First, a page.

At least 20 Democrats mounting bids for the House of Representatives in November have publicly said they won't support Rep. Nancy Pelosi (D., Calif.) for Speaker of the House.
Pelosi, the current House Minority Leader, was the first female Speaker in history from 2007 to 2011, but she hasn't been able to lead the Democrats back into the majority since Republicans took back the chamber in the 2010 midterms.
She's bullish about Democratic Party chances in 2018, however, confidently saying last month, "We will win. I will run for Speaker."
However, should her party win the majority, she will have to deal with the possibility of a flood of freshmen Democratic congressmen who have promised not to back her, Politico reports. Pelosi is one of the country's most unpopular politicians and has proved an effective bogeyman for Republicans to hang around Democrats in local races.
Democrat Clarke Tucker, who is running in Arkansas' 2nd District, used his first general election ad to attack Rep. French Hill (R.) for saying he would support Pelosi.
"Congressman Hill opened his campaign by attacking me, knowing full well that I've said from Day One that I won't vote for Nancy Pelosi," he said. "We're better than that."
Rep. Conor Lamb (D., Penn.) said he would not vote for Pelosi during his successful campaign in a special Pennsylvania House election. Lamb flipped a district previously held by a Republican that went overwhelmingly for President Donald Trump in 2016.
The sentiments against Pelosi could imperil her bid to again take the gavel if Democrats win back the majority but she loses too many votes to get the requisite 218-vote majority she needs. Many of them are in key swing districts Democrats must win in order to win back the House.
Politico reported, "Of the more than a dozen Democratic candidates who have survived their primaries and rejected Pelosi, most are in districts that top the list of targeted 2018 seats."
Candidates opposing Pelosi include Anthony Brindisi in New York's 22nd District ("I believe it's time for new leadership on both sides of the aisle"), Mikie Sherrill in New Jersey's 11th ("I won’t be supporting Nancy Pelosi for leadership"), Gil Cisneros in California's 39th ("While I respect Representative Pelosi’s years of advocacy on behalf of California and the Democratic party, new leadership is needed"), and Dan McCready in North Carolina's 9th ("I’ve said since Day One that I wouldn’t vote for Nancy Pelosi as speaker").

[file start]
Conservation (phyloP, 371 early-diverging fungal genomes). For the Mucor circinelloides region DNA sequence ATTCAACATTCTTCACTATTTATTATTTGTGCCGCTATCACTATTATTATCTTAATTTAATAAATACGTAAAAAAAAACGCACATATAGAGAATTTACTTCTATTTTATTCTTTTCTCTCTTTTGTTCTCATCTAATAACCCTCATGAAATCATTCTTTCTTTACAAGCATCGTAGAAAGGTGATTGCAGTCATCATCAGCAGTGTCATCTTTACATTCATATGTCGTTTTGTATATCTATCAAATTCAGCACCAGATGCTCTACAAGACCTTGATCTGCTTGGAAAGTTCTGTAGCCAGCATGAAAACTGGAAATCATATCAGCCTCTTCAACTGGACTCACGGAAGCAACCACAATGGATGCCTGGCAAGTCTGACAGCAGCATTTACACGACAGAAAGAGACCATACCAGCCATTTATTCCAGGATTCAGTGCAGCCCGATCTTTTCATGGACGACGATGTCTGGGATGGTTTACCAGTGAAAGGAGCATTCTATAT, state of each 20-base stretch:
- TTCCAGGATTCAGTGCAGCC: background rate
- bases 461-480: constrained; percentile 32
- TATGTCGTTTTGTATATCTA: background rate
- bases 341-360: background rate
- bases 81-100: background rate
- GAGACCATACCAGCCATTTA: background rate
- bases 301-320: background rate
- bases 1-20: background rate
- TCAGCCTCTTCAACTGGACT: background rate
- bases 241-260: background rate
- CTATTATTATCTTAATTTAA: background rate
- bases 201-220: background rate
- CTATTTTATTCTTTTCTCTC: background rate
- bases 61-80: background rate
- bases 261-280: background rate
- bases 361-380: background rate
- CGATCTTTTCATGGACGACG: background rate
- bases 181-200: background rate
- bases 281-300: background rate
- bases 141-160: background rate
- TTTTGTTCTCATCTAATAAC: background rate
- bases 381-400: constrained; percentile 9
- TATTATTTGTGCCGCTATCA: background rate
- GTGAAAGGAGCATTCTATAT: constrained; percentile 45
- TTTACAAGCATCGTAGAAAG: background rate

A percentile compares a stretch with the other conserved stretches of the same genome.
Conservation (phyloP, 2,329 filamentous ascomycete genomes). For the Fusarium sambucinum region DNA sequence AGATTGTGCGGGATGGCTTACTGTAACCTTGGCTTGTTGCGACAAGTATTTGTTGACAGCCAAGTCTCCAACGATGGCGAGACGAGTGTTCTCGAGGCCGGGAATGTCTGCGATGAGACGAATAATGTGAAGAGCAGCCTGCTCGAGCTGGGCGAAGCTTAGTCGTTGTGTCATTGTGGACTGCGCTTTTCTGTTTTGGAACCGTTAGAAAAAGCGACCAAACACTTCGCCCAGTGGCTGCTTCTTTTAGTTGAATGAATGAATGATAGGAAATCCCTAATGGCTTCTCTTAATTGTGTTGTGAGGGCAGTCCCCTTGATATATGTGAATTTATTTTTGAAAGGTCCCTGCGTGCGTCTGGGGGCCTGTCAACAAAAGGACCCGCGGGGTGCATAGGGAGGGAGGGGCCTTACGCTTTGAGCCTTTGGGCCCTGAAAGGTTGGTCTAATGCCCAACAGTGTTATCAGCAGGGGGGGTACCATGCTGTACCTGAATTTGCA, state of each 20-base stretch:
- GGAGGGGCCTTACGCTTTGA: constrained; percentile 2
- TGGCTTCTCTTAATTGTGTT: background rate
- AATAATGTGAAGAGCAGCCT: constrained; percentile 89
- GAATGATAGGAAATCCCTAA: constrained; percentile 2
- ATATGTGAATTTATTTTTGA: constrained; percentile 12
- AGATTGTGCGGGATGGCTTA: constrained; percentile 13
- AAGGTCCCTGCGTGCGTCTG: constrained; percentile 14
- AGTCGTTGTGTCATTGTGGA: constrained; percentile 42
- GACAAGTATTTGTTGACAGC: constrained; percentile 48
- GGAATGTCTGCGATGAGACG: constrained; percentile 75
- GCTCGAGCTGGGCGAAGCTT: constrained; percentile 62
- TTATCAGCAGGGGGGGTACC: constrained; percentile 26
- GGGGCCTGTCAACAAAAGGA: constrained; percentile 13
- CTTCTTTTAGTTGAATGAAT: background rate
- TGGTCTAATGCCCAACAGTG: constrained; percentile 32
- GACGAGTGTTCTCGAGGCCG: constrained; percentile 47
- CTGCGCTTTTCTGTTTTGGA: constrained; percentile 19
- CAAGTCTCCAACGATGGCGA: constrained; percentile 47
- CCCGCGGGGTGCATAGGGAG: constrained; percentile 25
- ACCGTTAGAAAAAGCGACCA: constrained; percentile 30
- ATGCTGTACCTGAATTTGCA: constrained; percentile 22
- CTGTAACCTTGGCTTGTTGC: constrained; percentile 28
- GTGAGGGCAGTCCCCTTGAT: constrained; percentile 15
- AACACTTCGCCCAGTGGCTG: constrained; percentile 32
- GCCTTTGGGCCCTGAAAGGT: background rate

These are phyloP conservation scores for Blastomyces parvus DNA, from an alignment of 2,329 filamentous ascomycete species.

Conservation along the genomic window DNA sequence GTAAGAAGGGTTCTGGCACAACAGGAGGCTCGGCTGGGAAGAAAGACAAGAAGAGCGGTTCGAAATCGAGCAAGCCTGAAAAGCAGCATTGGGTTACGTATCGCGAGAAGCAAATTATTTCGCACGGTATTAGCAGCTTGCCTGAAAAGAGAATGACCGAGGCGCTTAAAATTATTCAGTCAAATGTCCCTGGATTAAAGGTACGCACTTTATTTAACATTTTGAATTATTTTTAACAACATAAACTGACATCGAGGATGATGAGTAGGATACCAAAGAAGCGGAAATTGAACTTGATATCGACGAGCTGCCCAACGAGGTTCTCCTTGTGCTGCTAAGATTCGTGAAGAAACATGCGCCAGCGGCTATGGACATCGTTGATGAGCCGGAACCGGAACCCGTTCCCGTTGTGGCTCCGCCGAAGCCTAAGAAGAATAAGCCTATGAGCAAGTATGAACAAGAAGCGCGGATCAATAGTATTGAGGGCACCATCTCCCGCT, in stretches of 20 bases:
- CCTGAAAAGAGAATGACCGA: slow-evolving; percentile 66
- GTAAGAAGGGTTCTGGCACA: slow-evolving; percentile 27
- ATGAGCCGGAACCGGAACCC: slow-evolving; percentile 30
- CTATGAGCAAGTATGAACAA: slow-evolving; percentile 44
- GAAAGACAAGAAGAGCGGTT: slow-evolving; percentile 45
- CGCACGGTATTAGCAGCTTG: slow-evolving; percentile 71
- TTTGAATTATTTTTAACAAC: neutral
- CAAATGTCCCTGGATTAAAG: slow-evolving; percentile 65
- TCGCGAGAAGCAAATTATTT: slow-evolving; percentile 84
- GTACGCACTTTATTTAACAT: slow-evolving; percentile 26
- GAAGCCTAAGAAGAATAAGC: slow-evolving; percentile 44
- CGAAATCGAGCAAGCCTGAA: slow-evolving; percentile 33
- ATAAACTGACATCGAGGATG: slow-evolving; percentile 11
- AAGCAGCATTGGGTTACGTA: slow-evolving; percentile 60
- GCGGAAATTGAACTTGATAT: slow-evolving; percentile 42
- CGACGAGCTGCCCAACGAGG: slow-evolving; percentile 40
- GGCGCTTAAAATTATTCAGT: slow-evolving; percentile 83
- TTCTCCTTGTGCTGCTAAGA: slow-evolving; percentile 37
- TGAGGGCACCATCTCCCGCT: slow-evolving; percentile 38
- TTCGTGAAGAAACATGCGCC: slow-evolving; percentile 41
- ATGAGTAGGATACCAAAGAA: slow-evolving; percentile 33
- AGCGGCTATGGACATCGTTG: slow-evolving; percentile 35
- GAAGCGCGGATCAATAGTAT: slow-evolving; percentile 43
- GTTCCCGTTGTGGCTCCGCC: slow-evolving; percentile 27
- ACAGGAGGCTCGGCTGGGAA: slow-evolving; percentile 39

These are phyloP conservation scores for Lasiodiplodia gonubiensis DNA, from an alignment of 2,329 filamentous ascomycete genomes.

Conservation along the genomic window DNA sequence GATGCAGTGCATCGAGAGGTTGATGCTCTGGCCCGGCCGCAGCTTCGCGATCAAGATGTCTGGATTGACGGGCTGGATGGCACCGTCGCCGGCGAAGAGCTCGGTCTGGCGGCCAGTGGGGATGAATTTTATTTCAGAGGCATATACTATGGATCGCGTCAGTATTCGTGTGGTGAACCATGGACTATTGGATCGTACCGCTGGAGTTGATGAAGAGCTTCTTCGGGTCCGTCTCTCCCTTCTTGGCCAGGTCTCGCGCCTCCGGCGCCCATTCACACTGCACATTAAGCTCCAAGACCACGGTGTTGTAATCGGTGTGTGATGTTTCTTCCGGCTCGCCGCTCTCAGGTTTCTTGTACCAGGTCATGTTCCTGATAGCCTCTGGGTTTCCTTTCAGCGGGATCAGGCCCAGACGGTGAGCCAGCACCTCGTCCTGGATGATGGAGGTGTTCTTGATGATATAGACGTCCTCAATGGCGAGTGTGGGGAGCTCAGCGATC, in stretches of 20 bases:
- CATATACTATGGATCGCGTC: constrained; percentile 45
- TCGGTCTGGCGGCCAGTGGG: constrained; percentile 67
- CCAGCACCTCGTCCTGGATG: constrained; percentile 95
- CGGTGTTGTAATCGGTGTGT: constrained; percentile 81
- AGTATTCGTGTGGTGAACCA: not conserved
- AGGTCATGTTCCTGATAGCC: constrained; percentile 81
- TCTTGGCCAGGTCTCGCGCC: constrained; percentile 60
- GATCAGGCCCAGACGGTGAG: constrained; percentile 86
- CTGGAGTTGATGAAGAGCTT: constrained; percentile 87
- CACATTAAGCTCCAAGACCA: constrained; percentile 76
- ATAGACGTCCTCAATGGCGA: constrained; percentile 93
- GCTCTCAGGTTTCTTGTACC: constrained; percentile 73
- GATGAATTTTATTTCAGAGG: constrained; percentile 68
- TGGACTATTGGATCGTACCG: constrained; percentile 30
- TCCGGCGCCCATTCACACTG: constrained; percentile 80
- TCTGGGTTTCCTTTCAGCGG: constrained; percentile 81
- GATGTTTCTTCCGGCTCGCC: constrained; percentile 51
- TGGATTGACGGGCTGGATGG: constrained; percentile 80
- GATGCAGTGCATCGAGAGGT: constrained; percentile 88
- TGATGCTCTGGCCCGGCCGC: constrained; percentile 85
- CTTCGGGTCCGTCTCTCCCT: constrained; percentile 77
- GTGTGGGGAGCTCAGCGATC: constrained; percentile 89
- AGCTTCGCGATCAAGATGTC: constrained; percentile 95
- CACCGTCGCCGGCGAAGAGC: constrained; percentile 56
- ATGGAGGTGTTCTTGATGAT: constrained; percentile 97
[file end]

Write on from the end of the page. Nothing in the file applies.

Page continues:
Numerous Democrats still facing primary fights to get the nomination have also said they won't support her.
Pelosi has also met opposition from current Democratic office-holders, like Reps. Kathleen Rice (D., N.Y.), Filmon Vela (D., Texas), Brian Higgins (D., N.Y.), and Tim Ryan (D., Ohio), who launched a failed bid against Pelosi for Minority Leader in the aftermath of the 2016 election.
"Whether you are someone who has been here a long time, a short time or a candidate running for office for the first time, people are being more vocal about how they feel about leadership of the party," Rice said.
Vela remarked last year there was "no way in hell" Democrats could win the majority with Pelosi in leadership. Higgins said last week Pelosi was "aloof, frenetic and misguided," and he wouldn't support her either.
An anonymous Democratic pollster told Politico Pelosi was generally the party's biggest vulnerability this fall.
"With very few exceptions, the biggest hurdle, the biggest vulnerability for Democratic candidates is Nancy Pelosi, and the strongest card the Republicans can play is attaching a candidate to Pelosi," the pollster said.
Pelosi spokesman Drew Hammill sounded like her boss in asserting she would have the caucus's support. Pelosi has defended herself as a "master legislator" and a "politically astute leader."
"Leader Pelosi has always enjoyed the overwhelming support of House Democrats and that will continue into the majority she’s so focused on winning," he said in a statement. "Democrats don’t let Republicans choose our leaders."